Second Reading Debate: Victorian Planning Authority Bill 2016

I rise to make a contribution to the Victorian Planning Authority Bill 2016, a bill which may seem procedural but which has important implications for the future of this state. The bill establishes the Victorian Planning Authority, which has grown out of the Growth Areas Authority, and sets out the authority’s functions and powers. It does feel a little, though, like we are creating another level of bureaucracy — another body to discuss the problems, another body to create master plans — but I hope that will not be the case.

I am, however, disappointed that the bill only makes one mention of regional Victoria, and that is in the brief overview of the functions of the authority, saying board members should have an understanding of land use in metropolitan or regional areas. Ideally a requirement that at least one board member must have a regional planning background should have been included. As the minister points out in his second-reading speech, we must plan for growth across all Victoria, not just metropolitan Melbourne. Land use in regional areas is quite different to land use in the city and brings a set of unique challenges. Not having a requirement that a member of the board must have relevant experience working in rural and regional planning means we run the risk of having a city-centric authority that is not equipped to deal with the challenges of regional areas.

As the minister rightly points out in his second-reading speech, Melbourne is going through an unprecedented growth phase and land use planning is needed so we can meet that challenge. This is where regional Victoria can step in, but not just Ballarat, Bendigo, Geelong, Wodonga and the Latrobe Valley and the growth areas in between, which the minister highlights. Focusing all efforts on those areas will create commuter cities that will feed into the capital, where congestion will still be a problem, as will access to public transport, health care and education. There needs to be focus on population decentralisation, creating a state of cities rather than a city state.

My electorate of South-West Coast stands ready to play an even bigger role than it already does, but there needs to be a concentrated effort to help attract people beyond the metropolitan boundary. There are challenges that need to be addressed, but the opportunities in the south-west of the state are in abundance. There are such challenges as access to three-phase power, transport and efficient routes to market. But there are also huge opportunities in food production, manufacturing, forestry, health care and education, as well as the unquestionable lifestyle benefits. A 10-minute commute in my part of the world results in fishing, surfing and hiking just 10 minutes after work with clean air surrounding you.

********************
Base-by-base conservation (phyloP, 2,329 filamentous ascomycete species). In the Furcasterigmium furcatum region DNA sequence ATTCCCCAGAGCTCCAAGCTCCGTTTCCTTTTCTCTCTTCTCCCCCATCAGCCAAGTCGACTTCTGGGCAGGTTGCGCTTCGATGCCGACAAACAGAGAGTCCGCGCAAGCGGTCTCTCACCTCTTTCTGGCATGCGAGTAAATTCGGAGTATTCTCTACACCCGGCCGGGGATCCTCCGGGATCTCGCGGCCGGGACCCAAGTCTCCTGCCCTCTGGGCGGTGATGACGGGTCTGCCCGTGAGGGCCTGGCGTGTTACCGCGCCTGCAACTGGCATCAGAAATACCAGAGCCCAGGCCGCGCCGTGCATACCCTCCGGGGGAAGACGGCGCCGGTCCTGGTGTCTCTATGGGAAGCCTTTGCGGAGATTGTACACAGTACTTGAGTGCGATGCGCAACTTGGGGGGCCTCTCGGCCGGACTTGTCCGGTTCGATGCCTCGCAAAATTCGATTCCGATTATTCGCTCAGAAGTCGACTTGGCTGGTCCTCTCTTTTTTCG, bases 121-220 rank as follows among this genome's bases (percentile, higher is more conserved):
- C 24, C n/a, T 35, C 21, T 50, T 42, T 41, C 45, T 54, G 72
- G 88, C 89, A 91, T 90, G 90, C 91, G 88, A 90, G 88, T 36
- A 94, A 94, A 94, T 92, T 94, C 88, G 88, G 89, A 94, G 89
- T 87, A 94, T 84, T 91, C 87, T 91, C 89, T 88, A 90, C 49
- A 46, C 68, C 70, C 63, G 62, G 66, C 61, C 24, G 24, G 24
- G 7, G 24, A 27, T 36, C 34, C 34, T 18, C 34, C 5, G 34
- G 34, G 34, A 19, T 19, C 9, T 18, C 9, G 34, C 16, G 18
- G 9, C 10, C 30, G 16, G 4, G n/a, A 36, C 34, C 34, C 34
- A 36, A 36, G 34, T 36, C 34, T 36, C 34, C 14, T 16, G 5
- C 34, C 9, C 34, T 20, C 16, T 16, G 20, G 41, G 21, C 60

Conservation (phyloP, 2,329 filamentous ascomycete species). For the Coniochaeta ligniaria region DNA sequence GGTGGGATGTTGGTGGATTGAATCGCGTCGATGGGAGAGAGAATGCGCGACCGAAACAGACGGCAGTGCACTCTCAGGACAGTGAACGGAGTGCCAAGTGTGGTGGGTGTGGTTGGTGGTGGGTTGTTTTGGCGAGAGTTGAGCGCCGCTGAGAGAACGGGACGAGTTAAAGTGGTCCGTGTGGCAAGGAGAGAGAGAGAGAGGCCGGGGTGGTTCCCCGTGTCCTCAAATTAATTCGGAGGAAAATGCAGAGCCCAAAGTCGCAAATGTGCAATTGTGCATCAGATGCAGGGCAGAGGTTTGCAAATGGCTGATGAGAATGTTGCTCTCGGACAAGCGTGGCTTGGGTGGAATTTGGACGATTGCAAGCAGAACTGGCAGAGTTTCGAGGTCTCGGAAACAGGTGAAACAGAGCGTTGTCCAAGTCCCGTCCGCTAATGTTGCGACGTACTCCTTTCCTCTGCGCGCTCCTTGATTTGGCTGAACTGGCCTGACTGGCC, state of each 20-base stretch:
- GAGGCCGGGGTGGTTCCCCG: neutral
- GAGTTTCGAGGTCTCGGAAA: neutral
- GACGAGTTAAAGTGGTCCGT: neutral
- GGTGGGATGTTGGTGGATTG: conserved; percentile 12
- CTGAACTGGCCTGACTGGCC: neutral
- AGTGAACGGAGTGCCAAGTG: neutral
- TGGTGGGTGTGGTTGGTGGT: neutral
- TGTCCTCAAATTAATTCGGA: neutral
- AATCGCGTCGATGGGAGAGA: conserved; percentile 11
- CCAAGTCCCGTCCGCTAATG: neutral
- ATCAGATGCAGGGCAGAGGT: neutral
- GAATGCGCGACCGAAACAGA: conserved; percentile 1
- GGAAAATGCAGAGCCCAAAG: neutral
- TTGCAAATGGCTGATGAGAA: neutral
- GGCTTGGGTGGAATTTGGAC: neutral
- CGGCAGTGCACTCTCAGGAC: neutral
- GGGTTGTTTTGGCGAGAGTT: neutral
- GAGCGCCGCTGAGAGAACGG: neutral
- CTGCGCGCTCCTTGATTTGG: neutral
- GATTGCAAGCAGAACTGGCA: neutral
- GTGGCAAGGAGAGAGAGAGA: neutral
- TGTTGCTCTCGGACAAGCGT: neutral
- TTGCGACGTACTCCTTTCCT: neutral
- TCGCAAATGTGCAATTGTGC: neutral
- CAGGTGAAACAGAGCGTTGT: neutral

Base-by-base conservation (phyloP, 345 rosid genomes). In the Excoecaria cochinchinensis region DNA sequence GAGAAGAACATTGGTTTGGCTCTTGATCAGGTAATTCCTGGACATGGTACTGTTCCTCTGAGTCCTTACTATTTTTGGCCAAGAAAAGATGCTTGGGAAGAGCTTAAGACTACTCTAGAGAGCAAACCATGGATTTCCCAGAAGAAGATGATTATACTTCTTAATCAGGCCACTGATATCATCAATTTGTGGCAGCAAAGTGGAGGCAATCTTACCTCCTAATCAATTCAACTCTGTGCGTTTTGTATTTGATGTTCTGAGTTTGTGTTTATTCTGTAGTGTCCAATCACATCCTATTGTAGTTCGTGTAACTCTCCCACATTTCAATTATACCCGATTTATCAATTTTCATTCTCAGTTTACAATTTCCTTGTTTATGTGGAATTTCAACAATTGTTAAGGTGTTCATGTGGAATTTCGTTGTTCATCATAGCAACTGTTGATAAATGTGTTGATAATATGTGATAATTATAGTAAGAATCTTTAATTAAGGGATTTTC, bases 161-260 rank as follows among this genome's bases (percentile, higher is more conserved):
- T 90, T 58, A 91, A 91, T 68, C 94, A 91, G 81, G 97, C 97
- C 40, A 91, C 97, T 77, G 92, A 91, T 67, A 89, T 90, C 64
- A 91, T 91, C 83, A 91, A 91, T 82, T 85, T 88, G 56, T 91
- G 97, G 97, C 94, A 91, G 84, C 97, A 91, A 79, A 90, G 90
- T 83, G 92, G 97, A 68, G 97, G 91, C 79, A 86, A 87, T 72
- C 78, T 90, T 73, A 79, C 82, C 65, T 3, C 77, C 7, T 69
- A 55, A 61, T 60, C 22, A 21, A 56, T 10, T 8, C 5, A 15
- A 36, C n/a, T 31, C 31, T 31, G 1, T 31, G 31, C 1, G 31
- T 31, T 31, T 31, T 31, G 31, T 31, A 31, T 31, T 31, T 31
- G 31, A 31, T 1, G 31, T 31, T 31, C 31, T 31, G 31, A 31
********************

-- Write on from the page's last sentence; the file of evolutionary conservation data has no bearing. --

Portland, for example, sits on one of the deepest seaports in the country. It is the largest exporter of woodchips in the world and is situated within easy reach of the largest plantation forestry area in Australia, where six globally significant plantation companies operate. When combined with the associated transport industry, more than 18 000 jobs are created, and the industries have a combined output exceeding $790 million each year. The port is also the leading exporter of mineral sands and grains, industries which are expected to grow significantly over the next 10 years. Then of course there is the aluminium smelter, which employs around 600 people directly, supports 2000 jobs in the region and is the state’s largest exporter.

But there are challenges, some of which we have recently seen with the smelter but they go beyond that. Roads leading into the port of Portland are failing, putting at risk millions of dollars in economic activity. The rail line into the port also needs upgrading to ensure a seamless route from the grain-growing regions in the north. The Murray Basin rail project will go some way to solving that. But the overarching problem remains attracting new business to the far south-west. If the smelter had closed, there would be no way the people who work there would have been able to stay. That is why we now need to be looking at workforce diversification and trying to attract new major employers to South-West Coast.